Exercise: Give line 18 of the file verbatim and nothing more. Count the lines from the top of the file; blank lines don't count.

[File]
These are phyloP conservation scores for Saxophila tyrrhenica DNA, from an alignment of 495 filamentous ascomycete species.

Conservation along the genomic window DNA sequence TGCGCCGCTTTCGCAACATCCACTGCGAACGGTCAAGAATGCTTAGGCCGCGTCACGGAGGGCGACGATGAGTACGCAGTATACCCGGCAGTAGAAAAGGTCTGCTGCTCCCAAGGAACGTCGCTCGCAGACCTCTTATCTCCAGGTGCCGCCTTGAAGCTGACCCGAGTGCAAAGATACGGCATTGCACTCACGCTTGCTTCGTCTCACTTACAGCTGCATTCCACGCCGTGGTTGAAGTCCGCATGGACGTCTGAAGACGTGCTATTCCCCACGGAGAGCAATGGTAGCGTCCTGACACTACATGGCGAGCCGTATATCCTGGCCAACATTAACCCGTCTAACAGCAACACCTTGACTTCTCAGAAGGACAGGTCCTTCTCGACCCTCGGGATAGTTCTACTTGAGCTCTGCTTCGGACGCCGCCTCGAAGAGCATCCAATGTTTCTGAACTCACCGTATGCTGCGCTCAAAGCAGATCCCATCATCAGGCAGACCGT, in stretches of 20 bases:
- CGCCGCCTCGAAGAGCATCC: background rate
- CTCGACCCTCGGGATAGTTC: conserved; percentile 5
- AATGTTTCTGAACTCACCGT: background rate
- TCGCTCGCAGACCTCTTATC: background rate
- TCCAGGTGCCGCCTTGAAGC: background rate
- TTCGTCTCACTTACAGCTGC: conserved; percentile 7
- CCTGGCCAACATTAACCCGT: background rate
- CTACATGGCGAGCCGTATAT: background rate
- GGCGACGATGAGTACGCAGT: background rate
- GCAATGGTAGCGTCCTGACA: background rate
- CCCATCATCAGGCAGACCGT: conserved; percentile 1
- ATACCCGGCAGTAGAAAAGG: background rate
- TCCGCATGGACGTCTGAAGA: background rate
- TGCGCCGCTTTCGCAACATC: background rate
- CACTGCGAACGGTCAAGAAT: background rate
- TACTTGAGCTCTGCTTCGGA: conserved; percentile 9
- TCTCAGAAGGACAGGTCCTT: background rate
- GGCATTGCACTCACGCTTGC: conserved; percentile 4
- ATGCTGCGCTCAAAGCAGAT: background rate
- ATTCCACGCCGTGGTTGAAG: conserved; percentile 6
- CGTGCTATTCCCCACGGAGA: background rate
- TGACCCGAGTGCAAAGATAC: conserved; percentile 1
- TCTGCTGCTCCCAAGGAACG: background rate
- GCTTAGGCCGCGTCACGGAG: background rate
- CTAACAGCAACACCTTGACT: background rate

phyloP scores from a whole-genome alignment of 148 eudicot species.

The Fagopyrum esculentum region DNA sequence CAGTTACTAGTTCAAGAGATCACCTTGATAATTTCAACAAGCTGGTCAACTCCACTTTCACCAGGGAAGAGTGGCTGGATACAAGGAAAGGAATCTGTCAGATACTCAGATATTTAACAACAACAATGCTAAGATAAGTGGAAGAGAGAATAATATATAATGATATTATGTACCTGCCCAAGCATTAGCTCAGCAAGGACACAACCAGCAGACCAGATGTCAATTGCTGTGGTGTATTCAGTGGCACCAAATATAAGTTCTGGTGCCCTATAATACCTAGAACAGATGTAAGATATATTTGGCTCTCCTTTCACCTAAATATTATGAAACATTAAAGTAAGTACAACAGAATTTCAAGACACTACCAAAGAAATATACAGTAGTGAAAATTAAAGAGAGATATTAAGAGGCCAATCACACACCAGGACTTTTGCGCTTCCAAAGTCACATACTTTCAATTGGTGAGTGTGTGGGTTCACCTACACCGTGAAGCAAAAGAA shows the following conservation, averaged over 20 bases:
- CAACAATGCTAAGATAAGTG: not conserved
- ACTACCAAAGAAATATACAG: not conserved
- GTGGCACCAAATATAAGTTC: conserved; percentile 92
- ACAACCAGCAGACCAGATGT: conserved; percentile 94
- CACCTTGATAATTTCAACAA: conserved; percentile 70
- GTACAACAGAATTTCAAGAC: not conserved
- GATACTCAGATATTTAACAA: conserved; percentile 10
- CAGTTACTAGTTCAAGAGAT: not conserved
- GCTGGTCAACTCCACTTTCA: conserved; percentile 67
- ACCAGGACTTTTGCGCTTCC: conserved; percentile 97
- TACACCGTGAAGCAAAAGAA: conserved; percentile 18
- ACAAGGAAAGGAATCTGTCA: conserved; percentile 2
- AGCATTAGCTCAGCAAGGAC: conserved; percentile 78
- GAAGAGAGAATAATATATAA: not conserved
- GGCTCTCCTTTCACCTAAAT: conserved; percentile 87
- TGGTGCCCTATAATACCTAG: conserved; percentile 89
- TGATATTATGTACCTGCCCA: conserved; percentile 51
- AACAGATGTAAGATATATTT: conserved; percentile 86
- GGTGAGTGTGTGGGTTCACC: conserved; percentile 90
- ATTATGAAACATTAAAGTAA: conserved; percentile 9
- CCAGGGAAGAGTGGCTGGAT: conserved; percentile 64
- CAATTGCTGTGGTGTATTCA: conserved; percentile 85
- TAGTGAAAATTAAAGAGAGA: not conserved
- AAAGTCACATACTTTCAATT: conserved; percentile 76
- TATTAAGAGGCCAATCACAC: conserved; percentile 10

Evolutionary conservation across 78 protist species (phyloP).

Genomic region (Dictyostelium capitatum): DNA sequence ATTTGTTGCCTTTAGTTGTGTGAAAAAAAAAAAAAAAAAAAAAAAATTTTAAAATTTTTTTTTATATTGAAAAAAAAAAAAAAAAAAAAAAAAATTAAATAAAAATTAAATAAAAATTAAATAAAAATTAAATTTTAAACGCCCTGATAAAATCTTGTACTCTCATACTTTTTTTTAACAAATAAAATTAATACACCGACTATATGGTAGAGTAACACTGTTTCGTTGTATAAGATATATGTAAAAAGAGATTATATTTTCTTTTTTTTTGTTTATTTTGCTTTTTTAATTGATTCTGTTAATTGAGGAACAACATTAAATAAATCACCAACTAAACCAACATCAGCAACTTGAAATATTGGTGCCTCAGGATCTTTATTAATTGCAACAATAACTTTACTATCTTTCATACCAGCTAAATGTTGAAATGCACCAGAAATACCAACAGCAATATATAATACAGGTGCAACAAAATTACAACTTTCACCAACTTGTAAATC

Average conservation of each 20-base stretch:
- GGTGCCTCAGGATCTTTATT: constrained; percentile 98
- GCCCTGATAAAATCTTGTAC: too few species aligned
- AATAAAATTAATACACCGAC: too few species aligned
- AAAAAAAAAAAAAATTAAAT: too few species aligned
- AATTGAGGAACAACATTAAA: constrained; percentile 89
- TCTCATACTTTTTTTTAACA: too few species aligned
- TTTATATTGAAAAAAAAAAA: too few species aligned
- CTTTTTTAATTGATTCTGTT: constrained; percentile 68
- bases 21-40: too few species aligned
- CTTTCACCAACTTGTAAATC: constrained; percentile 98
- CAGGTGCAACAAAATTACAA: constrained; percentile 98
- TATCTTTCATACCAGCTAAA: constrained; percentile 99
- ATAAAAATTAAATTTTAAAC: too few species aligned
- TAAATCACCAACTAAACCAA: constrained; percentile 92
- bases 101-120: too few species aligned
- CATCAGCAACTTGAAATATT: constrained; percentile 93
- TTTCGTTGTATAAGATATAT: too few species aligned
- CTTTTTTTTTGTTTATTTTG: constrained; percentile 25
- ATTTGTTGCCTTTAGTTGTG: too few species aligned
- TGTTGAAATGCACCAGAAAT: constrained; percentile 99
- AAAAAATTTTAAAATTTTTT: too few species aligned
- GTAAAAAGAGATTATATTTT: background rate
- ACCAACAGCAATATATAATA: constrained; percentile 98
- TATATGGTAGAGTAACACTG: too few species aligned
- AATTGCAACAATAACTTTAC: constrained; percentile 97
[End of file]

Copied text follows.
- TACTTGAGCTCTGCTTCGGA: conserved; percentile 9